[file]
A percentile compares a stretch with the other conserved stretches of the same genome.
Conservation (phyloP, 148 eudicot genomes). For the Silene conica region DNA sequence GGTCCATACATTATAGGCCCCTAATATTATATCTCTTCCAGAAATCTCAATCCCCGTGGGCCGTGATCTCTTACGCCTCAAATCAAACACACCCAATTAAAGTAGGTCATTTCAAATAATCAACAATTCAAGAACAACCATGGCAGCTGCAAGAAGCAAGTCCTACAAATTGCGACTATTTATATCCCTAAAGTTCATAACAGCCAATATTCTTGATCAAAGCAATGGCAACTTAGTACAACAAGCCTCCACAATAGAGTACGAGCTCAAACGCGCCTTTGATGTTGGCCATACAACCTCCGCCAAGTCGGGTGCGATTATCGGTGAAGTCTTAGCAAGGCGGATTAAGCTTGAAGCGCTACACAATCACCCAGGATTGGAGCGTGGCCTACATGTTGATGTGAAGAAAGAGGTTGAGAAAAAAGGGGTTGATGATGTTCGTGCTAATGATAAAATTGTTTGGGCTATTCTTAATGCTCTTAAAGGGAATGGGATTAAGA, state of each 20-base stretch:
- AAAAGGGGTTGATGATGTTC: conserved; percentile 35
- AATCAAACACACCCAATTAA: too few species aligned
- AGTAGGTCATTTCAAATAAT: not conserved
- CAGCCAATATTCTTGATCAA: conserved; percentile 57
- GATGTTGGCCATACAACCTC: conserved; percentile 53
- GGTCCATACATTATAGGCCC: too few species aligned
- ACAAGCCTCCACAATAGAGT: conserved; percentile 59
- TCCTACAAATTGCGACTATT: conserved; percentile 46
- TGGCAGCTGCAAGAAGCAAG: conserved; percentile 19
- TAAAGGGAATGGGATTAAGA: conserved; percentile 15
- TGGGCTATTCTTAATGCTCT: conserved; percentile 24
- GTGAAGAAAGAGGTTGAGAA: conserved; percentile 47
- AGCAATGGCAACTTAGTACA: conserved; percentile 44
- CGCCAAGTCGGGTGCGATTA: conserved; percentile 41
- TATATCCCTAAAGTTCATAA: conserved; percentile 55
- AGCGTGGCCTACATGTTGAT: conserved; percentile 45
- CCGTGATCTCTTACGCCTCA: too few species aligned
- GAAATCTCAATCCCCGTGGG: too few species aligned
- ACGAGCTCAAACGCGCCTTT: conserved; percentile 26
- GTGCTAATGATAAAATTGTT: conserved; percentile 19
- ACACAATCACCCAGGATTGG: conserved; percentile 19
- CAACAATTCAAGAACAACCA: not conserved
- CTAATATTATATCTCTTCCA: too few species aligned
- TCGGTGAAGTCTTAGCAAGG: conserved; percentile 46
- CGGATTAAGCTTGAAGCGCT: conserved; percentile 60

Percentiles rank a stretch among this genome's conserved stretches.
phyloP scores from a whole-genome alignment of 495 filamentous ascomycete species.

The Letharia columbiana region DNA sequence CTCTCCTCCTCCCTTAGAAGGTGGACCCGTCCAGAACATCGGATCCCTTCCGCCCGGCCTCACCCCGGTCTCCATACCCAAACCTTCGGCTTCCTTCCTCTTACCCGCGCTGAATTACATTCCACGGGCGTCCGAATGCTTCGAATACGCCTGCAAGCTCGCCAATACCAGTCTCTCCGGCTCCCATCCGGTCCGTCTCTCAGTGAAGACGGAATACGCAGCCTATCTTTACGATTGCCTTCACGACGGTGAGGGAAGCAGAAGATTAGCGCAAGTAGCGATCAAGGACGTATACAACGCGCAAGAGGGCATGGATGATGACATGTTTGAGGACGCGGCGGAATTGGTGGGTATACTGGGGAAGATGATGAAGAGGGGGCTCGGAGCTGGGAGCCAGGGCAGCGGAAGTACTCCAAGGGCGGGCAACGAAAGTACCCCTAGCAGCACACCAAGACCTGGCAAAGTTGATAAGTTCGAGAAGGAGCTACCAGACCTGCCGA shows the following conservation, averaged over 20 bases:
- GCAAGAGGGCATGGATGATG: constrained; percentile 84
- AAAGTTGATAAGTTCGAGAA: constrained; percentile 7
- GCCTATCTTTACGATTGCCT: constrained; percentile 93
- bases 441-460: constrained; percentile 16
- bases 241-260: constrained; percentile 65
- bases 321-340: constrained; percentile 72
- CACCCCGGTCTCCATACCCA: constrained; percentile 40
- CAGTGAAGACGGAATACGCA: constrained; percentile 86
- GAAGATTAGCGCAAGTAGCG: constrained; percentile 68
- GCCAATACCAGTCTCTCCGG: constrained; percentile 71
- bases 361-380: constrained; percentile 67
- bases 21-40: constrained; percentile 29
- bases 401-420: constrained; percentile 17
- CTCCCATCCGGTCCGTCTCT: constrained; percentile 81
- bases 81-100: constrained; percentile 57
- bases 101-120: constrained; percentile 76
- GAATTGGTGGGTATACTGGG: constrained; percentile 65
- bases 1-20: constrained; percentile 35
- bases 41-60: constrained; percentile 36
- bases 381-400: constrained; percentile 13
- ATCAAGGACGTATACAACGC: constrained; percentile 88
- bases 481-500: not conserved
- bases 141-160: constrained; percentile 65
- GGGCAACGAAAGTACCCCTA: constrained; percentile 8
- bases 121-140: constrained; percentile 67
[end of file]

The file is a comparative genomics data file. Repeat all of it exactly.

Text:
A percentile compares a stretch with the other conserved stretches of the same genome.
Conservation (phyloP, 148 eudicot genomes). For the Silene conica region DNA sequence GGTCCATACATTATAGGCCCCTAATATTATATCTCTTCCAGAAATCTCAATCCCCGTGGGCCGTGATCTCTTACGCCTCAAATCAAACACACCCAATTAAAGTAGGTCATTTCAAATAATCAACAATTCAAGAACAACCATGGCAGCTGCAAGAAGCAAGTCCTACAAATTGCGACTATTTATATCCCTAAAGTTCATAACAGCCAATATTCTTGATCAAAGCAATGGCAACTTAGTACAACAAGCCTCCACAATAGAGTACGAGCTCAAACGCGCCTTTGATGTTGGCCATACAACCTCCGCCAAGTCGGGTGCGATTATCGGTGAAGTCTTAGCAAGGCGGATTAAGCTTGAAGCGCTACACAATCACCCAGGATTGGAGCGTGGCCTACATGTTGATGTGAAGAAAGAGGTTGAGAAAAAAGGGGTTGATGATGTTCGTGCTAATGATAAAATTGTTTGGGCTATTCTTAATGCTCTTAAAGGGAATGGGATTAAGA, state of each 20-base stretch:
- AAAAGGGGTTGATGATGTTC: conserved; percentile 35
- AATCAAACACACCCAATTAA: too few species aligned
- AGTAGGTCATTTCAAATAAT: not conserved
- CAGCCAATATTCTTGATCAA: conserved; percentile 57
- GATGTTGGCCATACAACCTC: conserved; percentile 53
- GGTCCATACATTATAGGCCC: too few species aligned
- ACAAGCCTCCACAATAGAGT: conserved; percentile 59
- TCCTACAAATTGCGACTATT: conserved; percentile 46
- TGGCAGCTGCAAGAAGCAAG: conserved; percentile 19
- TAAAGGGAATGGGATTAAGA: conserved; percentile 15
- TGGGCTATTCTTAATGCTCT: conserved; percentile 24
- GTGAAGAAAGAGGTTGAGAA: conserved; percentile 47
- AGCAATGGCAACTTAGTACA: conserved; percentile 44
- CGCCAAGTCGGGTGCGATTA: conserved; percentile 41
- TATATCCCTAAAGTTCATAA: conserved; percentile 55
- AGCGTGGCCTACATGTTGAT: conserved; percentile 45
- CCGTGATCTCTTACGCCTCA: too few species aligned
- GAAATCTCAATCCCCGTGGG: too few species aligned
- ACGAGCTCAAACGCGCCTTT: conserved; percentile 26
- GTGCTAATGATAAAATTGTT: conserved; percentile 19
- ACACAATCACCCAGGATTGG: conserved; percentile 19
- CAACAATTCAAGAACAACCA: not conserved
- CTAATATTATATCTCTTCCA: too few species aligned
- TCGGTGAAGTCTTAGCAAGG: conserved; percentile 46
- CGGATTAAGCTTGAAGCGCT: conserved; percentile 60

Percentiles rank a stretch among this genome's conserved stretches.
phyloP scores from a whole-genome alignment of 495 filamentous ascomycete species.

The Letharia columbiana region DNA sequence CTCTCCTCCTCCCTTAGAAGGTGGACCCGTCCAGAACATCGGATCCCTTCCGCCCGGCCTCACCCCGGTCTCCATACCCAAACCTTCGGCTTCCTTCCTCTTACCCGCGCTGAATTACATTCCACGGGCGTCCGAATGCTTCGAATACGCCTGCAAGCTCGCCAATACCAGTCTCTCCGGCTCCCATCCGGTCCGTCTCTCAGTGAAGACGGAATACGCAGCCTATCTTTACGATTGCCTTCACGACGGTGAGGGAAGCAGAAGATTAGCGCAAGTAGCGATCAAGGACGTATACAACGCGCAAGAGGGCATGGATGATGACATGTTTGAGGACGCGGCGGAATTGGTGGGTATACTGGGGAAGATGATGAAGAGGGGGCTCGGAGCTGGGAGCCAGGGCAGCGGAAGTACTCCAAGGGCGGGCAACGAAAGTACCCCTAGCAGCACACCAAGACCTGGCAAAGTTGATAAGTTCGAGAAGGAGCTACCAGACCTGCCGA shows the following conservation, averaged over 20 bases:
- GCAAGAGGGCATGGATGATG: constrained; percentile 84
- AAAGTTGATAAGTTCGAGAA: constrained; percentile 7
- GCCTATCTTTACGATTGCCT: constrained; percentile 93
- bases 441-460: constrained; percentile 16
- bases 241-260: constrained; percentile 65
- bases 321-340: constrained; percentile 72
- CACCCCGGTCTCCATACCCA: constrained; percentile 40
- CAGTGAAGACGGAATACGCA: constrained; percentile 86
- GAAGATTAGCGCAAGTAGCG: constrained; percentile 68
- GCCAATACCAGTCTCTCCGG: constrained; percentile 71
- bases 361-380: constrained; percentile 67
- bases 21-40: constrained; percentile 29
- bases 401-420: constrained; percentile 17
- CTCCCATCCGGTCCGTCTCT: constrained; percentile 81
- bases 81-100: constrained; percentile 57
- bases 101-120: constrained; percentile 76
- GAATTGGTGGGTATACTGGG: constrained; percentile 65
- bases 1-20: constrained; percentile 35
- bases 41-60: constrained; percentile 36
- bases 381-400: constrained; percentile 13
- ATCAAGGACGTATACAACGC: constrained; percentile 88
- bases 481-500: not conserved
- bases 141-160: constrained; percentile 65
- GGGCAACGAAAGTACCCCTA: constrained; percentile 8
- bases 121-140: constrained; percentile 67